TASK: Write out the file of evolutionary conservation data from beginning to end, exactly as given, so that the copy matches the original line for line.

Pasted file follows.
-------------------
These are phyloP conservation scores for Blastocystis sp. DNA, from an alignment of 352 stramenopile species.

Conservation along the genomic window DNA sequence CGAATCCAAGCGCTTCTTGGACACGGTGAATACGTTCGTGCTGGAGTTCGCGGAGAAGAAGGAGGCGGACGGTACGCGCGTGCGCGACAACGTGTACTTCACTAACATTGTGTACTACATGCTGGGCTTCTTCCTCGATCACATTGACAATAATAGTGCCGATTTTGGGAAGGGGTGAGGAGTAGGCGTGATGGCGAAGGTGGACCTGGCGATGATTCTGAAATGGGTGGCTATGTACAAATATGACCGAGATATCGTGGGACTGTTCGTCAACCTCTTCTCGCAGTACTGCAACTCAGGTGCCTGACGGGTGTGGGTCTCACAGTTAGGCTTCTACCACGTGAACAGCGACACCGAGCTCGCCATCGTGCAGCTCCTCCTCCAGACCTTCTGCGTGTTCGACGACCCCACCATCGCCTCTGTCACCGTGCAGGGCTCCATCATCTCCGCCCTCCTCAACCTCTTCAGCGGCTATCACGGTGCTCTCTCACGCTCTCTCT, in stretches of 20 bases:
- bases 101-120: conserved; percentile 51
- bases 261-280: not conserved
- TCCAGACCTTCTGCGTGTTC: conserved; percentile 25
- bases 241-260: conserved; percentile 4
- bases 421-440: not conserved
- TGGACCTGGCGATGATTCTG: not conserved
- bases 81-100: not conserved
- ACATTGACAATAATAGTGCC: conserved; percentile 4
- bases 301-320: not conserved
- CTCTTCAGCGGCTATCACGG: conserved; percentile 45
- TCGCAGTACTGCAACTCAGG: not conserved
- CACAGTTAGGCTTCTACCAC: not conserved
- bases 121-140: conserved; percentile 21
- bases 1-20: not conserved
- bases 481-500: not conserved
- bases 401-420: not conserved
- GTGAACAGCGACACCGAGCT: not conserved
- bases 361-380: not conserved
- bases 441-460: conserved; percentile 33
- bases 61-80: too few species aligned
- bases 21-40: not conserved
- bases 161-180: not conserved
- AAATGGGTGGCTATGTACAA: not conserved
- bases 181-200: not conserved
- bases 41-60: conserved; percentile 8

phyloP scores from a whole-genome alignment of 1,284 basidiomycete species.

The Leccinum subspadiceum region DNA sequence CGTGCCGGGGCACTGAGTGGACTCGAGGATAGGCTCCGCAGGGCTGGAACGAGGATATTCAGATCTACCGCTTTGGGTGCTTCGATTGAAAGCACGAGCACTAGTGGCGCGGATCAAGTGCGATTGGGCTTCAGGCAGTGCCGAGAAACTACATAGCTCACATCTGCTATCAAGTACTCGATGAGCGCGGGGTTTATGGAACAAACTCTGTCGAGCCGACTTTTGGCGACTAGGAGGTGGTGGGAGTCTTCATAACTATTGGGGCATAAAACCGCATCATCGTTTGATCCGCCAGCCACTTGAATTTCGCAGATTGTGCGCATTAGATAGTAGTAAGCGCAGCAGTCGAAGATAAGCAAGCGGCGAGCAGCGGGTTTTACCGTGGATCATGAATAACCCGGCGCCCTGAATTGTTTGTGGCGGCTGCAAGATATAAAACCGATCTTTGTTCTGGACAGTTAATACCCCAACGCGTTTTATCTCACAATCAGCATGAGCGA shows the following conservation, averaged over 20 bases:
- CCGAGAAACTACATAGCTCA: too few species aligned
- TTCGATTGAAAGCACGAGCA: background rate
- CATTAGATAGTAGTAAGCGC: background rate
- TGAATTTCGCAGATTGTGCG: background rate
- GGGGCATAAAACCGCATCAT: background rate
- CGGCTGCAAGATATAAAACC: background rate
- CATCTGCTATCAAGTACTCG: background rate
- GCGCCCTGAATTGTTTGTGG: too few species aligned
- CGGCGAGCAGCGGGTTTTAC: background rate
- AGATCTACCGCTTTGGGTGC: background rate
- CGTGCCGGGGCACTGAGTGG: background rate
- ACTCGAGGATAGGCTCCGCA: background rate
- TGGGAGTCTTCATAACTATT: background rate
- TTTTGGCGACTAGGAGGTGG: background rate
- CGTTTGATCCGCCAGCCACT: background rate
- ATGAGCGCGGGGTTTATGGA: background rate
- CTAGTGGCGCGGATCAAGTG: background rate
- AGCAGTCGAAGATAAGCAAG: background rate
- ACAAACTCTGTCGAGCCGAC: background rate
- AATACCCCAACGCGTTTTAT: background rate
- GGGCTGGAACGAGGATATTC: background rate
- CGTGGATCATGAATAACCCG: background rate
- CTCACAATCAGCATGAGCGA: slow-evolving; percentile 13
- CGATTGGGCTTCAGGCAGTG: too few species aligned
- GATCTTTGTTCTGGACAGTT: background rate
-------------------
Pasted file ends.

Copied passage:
These are phyloP conservation scores for Blastocystis sp. DNA, from an alignment of 352 stramenopile species.

Conservation along the genomic window DNA sequence CGAATCCAAGCGCTTCTTGGACACGGTGAATACGTTCGTGCTGGAGTTCGCGGAGAAGAAGGAGGCGGACGGTACGCGCGTGCGCGACAACGTGTACTTCACTAACATTGTGTACTACATGCTGGGCTTCTTCCTCGATCACATTGACAATAATAGTGCCGATTTTGGGAAGGGGTGAGGAGTAGGCGTGATGGCGAAGGTGGACCTGGCGATGATTCTGAAATGGGTGGCTATGTACAAATATGACCGAGATATCGTGGGACTGTTCGTCAACCTCTTCTCGCAGTACTGCAACTCAGGTGCCTGACGGGTGTGGGTCTCACAGTTAGGCTTCTACCACGTGAACAGCGACACCGAGCTCGCCATCGTGCAGCTCCTCCTCCAGACCTTCTGCGTGTTCGACGACCCCACCATCGCCTCTGTCACCGTGCAGGGCTCCATCATCTCCGCCCTCCTCAACCTCTTCAGCGGCTATCACGGTGCTCTCTCACGCTCTCTCT, in stretches of 20 bases:
- bases 101-120: conserved; percentile 51
- bases 261-280: not conserved
- TCCAGACCTTCTGCGTGTTC: conserved; percentile 25
- bases 241-260: conserved; percentile 4
- bases 421-440: not conserved
- TGGACCTGGCGATGATTCTG: not conserved
- bases 81-100: not conserved
- ACATTGACAATAATAGTGCC: conserved; percentile 4
- bases 301-320: not conserved
- CTCTTCAGCGGCTATCACGG: conserved; percentile 45
- TCGCAGTACTGCAACTCAGG: not conserved
- CACAGTTAGGCTTCTACCAC: not conserved
- bases 121-140: conserved; percentile 21
- bases 1-20: not conserved
- bases 481-500: not conserved
- bases 401-420: not conserved
- GTGAACAGCGACACCGAGCT: not conserved
- bases 361-380: not conserved
- bases 441-460: conserved; percentile 33
- bases 61-80: too few species aligned
- bases 21-40: not conserved
- bases 161-180: not conserved
- AAATGGGTGGCTATGTACAA: not conserved
- bases 181-200: not conserved
- bases 41-60: conserved; percentile 8

phyloP scores from a whole-genome alignment of 1,284 basidiomycete species.

The Leccinum subspadiceum region DNA sequence CGTGCCGGGGCACTGAGTGGACTCGAGGATAGGCTCCGCAGGGCTGGAACGAGGATATTCAGATCTACCGCTTTGGGTGCTTCGATTGAAAGCACGAGCACTAGTGGCGCGGATCAAGTGCGATTGGGCTTCAGGCAGTGCCGAGAAACTACATAGCTCACATCTGCTATCAAGTACTCGATGAGCGCGGGGTTTATGGAACAAACTCTGTCGAGCCGACTTTTGGCGACTAGGAGGTGGTGGGAGTCTTCATAACTATTGGGGCATAAAACCGCATCATCGTTTGATCCGCCAGCCACTTGAATTTCGCAGATTGTGCGCATTAGATAGTAGTAAGCGCAGCAGTCGAAGATAAGCAAGCGGCGAGCAGCGGGTTTTACCGTGGATCATGAATAACCCGGCGCCCTGAATTGTTTGTGGCGGCTGCAAGATATAAAACCGATCTTTGTTCTGGACAGTTAATACCCCAACGCGTTTTATCTCACAATCAGCATGAGCGA shows the following conservation, averaged over 20 bases:
- CCGAGAAACTACATAGCTCA: too few species aligned
- TTCGATTGAAAGCACGAGCA: background rate
- CATTAGATAGTAGTAAGCGC: background rate
- TGAATTTCGCAGATTGTGCG: background rate
- GGGGCATAAAACCGCATCAT: background rate
- CGGCTGCAAGATATAAAACC: background rate
- CATCTGCTATCAAGTACTCG: background rate
- GCGCCCTGAATTGTTTGTGG: too few species aligned
- CGGCGAGCAGCGGGTTTTAC: background rate
- AGATCTACCGCTTTGGGTGC: background rate
- CGTGCCGGGGCACTGAGTGG: background rate
- ACTCGAGGATAGGCTCCGCA: background rate
- TGGGAGTCTTCATAACTATT: background rate
- TTTTGGCGACTAGGAGGTGG: background rate
- CGTTTGATCCGCCAGCCACT: background rate
- ATGAGCGCGGGGTTTATGGA: background rate
- CTAGTGGCGCGGATCAAGTG: background rate
- AGCAGTCGAAGATAAGCAAG: background rate
- ACAAACTCTGTCGAGCCGAC: background rate
- AATACCCCAACGCGTTTTAT: background rate
- GGGCTGGAACGAGGATATTC: background rate
- CGTGGATCATGAATAACCCG: background rate
- CTCACAATCAGCATGAGCGA: slow-evolving; percentile 13
- CGATTGGGCTTCAGGCAGTG: too few species aligned
- GATCTTTGTTCTGGACAGTT: background rate